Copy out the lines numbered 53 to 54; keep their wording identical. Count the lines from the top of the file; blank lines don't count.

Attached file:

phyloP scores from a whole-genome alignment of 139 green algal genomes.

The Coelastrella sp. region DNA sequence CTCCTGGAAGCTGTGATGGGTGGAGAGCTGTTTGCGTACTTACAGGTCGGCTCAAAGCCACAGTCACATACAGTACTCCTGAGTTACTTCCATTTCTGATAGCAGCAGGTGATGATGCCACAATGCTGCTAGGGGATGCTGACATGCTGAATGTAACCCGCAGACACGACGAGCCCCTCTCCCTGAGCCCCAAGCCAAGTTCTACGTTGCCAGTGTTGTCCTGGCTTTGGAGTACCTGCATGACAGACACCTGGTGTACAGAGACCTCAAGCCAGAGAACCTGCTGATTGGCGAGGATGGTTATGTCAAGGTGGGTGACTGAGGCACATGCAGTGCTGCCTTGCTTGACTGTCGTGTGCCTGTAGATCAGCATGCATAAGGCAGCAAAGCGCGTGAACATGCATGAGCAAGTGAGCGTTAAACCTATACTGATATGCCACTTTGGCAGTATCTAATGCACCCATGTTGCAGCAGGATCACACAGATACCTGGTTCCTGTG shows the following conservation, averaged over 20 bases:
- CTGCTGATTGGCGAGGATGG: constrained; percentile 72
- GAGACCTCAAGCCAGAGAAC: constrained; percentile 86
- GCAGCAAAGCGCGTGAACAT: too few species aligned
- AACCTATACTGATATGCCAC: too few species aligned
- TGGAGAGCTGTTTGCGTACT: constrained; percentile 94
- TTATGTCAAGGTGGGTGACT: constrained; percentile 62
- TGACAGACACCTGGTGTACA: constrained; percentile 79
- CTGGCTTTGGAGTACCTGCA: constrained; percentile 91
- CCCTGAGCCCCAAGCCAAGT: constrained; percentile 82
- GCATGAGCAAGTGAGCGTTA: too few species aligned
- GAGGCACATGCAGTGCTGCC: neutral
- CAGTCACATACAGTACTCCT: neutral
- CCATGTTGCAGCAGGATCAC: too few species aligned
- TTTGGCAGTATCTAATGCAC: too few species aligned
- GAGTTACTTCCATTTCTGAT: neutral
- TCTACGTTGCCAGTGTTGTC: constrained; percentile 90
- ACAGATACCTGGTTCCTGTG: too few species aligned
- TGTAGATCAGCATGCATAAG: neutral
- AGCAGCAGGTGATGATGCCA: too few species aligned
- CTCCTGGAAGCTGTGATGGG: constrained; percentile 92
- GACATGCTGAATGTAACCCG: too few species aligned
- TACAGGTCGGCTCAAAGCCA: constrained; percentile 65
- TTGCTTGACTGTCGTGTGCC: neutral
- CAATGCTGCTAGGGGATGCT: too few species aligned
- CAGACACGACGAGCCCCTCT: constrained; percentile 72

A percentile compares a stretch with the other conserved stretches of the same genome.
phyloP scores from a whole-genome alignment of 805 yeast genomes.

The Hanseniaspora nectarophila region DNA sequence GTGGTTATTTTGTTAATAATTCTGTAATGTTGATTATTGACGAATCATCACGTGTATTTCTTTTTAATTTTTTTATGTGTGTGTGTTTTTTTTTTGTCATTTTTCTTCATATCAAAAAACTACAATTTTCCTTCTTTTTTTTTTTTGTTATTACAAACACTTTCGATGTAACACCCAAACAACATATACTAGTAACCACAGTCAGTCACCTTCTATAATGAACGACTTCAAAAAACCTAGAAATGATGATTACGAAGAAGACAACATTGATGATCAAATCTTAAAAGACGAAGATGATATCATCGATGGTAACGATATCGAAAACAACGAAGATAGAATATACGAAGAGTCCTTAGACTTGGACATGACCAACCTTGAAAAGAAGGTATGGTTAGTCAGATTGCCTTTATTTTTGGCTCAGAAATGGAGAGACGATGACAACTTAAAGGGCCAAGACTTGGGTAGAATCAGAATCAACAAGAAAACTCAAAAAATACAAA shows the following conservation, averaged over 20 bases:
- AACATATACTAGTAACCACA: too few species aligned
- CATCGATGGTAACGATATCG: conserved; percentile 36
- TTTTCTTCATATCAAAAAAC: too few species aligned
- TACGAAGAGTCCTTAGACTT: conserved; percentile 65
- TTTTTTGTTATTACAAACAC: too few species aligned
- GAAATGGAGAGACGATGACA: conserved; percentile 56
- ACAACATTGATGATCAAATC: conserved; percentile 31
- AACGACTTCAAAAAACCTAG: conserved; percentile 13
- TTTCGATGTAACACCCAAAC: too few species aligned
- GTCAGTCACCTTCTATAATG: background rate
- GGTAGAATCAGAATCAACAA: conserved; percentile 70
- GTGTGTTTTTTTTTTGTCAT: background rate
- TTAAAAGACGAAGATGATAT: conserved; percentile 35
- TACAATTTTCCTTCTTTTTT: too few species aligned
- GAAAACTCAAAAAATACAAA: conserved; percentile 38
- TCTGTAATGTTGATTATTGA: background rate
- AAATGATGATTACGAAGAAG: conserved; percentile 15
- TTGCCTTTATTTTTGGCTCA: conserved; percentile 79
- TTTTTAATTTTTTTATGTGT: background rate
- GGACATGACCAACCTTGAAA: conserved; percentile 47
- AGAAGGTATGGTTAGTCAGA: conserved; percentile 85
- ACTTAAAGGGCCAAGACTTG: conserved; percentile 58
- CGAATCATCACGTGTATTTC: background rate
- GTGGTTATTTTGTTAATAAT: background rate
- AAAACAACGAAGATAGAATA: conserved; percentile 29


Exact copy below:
- CGAATCATCACGTGTATTTC: background rate
- GTGGTTATTTTGTTAATAAT: background rate